I am with you on the Pullman book. Any book or author that arouses as much controversy with churches as he does gets bumped up on my reading list. I might get to it next month. This Biblical fiction thing is being extended, since the folks over at Historical Fiction have given me way more title ideas (and now you have! Thank you). I think I'll focus on Hebrew Bible for now. Maybe I can even knock off Thomas Mann's 1400-page Joseph and His Brothers.

While you're on religion and literature, have you read any Chaim Potok? I read The Chosen a few years ago, a coming of age story of two Jewish teens in Brooklyn. Despite being both Jewish, they were a very different and unlikely pair, as one was Hasid and the other was more mainstream (I think Conservative). The movie was good too.
Greetings again. I'll post my review below but first I'll mention that I found two other books on Samson: Samson by Vladimir Jabotinsky, and The Book of Samson by David Maine. I am on a Biblical fiction kick so will probably get to these soon, and it would be nice to have a fellow reader to compare notes with.

My review:

Like Saramago's book, this retelling of the myth of Samson is written not by an author trying to instill religious faith, but a well-known secular novelist who wishes to look at this culturally influential text. Unlike Saramago, Grossman is not writing a philosophical polemic, but rather a look into the psyche of Samson.

And what a lot of psyche is there. Samson is one of those Biblical characters whose presence in the Judeo-Christian imagination is much larger than the scant space he occupies in the canon - only four chapters in Judges. I can't think of any other character in the Bible who combines such zealous holiness with a comically exaggerated virility, sexuality, and physical prowess. Yet Grossman sees in Samson a man perpetually alienated from those around him, seeking intimacy in which to reveal vulnerability. But it always eludes him. His oafish and loafish father is bewildered and cowed by his son, and his mother knows the secret of his strength but can't possibly understand it. So Samson seeks a woman to share his secret with.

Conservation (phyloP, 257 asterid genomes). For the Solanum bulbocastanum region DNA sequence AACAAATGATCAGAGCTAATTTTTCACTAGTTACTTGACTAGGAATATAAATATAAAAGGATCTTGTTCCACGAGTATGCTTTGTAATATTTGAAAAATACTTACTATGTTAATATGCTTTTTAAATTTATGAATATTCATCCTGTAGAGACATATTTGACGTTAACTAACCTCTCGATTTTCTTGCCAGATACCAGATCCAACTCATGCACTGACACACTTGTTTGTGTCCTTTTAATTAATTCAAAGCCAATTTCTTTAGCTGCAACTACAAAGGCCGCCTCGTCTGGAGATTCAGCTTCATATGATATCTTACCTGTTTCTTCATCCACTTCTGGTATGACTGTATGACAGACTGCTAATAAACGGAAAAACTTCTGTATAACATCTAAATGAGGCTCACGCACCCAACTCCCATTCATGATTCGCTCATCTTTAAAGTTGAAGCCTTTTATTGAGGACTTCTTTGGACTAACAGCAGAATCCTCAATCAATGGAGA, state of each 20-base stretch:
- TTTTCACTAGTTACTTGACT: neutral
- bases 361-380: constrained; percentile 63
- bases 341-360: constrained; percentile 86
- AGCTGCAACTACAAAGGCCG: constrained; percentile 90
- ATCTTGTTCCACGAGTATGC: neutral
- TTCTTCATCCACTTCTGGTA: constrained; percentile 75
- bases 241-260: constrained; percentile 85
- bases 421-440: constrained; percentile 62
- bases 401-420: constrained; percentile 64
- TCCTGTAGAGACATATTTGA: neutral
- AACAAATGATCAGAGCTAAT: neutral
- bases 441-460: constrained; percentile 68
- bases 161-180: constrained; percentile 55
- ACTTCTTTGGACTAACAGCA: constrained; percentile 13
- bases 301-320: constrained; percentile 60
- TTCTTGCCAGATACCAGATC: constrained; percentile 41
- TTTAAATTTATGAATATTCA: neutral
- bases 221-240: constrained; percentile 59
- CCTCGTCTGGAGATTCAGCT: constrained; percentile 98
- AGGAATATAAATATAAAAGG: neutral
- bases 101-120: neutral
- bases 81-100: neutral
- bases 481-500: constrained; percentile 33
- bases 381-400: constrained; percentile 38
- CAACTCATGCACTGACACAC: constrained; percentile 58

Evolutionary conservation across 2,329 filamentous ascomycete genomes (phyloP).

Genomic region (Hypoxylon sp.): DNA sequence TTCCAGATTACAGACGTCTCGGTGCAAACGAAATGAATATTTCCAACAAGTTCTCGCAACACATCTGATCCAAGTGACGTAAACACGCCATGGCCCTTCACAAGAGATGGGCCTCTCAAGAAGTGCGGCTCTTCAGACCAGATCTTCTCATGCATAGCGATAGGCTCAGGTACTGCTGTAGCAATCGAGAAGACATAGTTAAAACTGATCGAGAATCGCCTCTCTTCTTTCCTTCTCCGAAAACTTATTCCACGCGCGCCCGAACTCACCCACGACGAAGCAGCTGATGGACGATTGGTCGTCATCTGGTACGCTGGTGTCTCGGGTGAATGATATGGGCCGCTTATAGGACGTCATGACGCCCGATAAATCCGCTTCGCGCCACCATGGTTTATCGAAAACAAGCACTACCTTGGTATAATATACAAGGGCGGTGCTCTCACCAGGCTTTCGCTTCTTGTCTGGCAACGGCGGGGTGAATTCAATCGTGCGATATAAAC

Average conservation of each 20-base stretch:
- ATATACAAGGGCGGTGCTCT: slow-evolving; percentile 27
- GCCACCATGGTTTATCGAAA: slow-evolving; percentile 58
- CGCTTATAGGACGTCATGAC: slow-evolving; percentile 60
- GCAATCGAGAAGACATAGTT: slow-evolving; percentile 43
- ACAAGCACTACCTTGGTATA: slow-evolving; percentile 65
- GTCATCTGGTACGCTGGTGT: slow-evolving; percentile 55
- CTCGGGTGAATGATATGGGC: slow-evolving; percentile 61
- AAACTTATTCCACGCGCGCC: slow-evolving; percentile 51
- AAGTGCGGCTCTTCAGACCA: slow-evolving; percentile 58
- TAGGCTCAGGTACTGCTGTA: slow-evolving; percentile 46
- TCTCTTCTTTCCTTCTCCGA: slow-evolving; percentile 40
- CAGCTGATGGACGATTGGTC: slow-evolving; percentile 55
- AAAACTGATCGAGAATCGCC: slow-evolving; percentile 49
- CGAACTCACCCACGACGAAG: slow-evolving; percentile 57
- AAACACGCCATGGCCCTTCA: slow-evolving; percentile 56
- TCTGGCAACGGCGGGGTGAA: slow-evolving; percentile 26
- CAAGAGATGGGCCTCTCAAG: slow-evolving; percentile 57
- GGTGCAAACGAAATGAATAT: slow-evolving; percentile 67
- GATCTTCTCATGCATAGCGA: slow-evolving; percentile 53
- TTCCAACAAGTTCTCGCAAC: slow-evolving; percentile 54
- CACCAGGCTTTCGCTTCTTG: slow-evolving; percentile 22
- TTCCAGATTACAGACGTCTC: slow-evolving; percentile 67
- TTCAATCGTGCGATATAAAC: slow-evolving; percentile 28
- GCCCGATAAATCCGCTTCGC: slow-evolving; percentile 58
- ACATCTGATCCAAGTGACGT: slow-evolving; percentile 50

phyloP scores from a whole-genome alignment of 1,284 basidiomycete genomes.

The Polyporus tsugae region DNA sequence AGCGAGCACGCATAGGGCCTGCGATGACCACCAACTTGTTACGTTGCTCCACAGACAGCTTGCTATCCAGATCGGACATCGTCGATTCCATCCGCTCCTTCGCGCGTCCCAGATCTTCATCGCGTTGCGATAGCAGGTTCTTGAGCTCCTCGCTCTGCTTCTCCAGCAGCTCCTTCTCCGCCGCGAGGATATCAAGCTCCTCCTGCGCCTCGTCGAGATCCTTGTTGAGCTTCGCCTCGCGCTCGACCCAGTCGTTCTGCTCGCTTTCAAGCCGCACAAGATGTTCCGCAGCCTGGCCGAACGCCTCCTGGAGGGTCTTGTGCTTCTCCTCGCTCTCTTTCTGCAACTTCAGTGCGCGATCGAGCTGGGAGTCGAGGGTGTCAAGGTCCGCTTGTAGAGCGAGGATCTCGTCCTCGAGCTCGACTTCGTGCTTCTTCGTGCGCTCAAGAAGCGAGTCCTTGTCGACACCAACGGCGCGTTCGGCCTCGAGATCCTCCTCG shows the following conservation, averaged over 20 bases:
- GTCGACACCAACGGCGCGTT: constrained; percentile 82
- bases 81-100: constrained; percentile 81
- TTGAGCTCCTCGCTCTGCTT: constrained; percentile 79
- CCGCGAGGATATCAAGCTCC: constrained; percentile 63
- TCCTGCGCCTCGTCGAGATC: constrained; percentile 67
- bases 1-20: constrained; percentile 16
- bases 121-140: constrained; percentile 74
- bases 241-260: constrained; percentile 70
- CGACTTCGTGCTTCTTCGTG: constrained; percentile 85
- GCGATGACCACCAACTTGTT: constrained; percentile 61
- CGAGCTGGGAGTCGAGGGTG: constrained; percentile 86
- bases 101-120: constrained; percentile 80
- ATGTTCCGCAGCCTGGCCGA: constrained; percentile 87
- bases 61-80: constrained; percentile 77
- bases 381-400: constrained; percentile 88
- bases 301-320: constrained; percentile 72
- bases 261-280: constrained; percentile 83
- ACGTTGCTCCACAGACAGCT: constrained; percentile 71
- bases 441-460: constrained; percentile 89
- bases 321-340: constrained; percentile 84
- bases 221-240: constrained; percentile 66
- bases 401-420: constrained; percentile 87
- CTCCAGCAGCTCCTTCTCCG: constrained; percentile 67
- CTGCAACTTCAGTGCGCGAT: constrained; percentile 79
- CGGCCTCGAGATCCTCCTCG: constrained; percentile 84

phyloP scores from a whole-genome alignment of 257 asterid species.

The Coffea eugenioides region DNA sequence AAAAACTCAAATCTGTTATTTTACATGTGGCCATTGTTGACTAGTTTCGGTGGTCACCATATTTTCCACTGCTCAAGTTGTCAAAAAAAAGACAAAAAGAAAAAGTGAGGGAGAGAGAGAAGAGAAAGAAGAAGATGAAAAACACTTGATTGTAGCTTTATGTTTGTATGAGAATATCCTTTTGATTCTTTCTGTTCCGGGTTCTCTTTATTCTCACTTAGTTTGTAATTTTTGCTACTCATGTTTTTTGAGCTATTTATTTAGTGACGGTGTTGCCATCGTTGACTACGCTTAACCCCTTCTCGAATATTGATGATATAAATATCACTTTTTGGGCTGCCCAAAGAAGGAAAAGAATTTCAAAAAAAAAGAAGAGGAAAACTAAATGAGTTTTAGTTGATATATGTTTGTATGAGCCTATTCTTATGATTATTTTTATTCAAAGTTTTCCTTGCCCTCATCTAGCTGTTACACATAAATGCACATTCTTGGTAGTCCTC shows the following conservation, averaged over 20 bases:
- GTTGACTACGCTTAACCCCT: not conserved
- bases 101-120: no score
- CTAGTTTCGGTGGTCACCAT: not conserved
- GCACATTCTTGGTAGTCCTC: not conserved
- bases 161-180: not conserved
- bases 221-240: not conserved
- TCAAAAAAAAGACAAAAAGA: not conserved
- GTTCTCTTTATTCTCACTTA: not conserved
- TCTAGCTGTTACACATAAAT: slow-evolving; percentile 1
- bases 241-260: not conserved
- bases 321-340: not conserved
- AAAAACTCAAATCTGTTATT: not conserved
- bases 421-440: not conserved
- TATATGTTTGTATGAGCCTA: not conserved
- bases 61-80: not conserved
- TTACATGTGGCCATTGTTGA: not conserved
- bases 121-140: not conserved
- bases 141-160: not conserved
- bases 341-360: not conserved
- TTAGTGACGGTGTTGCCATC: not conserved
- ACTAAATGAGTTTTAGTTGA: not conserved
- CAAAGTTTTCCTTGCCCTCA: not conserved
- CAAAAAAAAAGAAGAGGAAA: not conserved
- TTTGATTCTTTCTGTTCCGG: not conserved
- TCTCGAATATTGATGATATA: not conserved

So why does Samson always choose women of the Philistines, Israel's oppressive enemy? From his wife from Timnah, to the Philistine prostitute, to Delilah, he somehow wants his intimacy to be with someone completely foreign. The tragedy is that both his wife and Delilah betray him. One can imagine Samson's despair and sadness that drives him to send the burning foxes' tails into Philistine land. This despair is deepened after his second betrayal, when the Delilah he placed so much hope in turns him over to the enemy. Grossman speculates that Samson told her the secret of his strength because he saw no point to living in a world where nobody could truly love him.

So Samson dies as he lives: alone, in a place where he has no home. His life is a tragedy, even though as a judge he is a wild success who destroys the Philistine elite in his dying act. Just as the four chapters about him in Judges remain opaque for us, Samson was such a riddle to those around him, both a riddle-poser and a riddle himself. Grossman's look at this man set apart from birth gave me a lot of insight into this long-haied powerhouse.
Lion's Honey was great. I'll have a review up soon. Hope you're enjoying it too.
Okay! I ordered Lion's Honey on interlibrary loan. I read Judges this summer so this will be a good complement.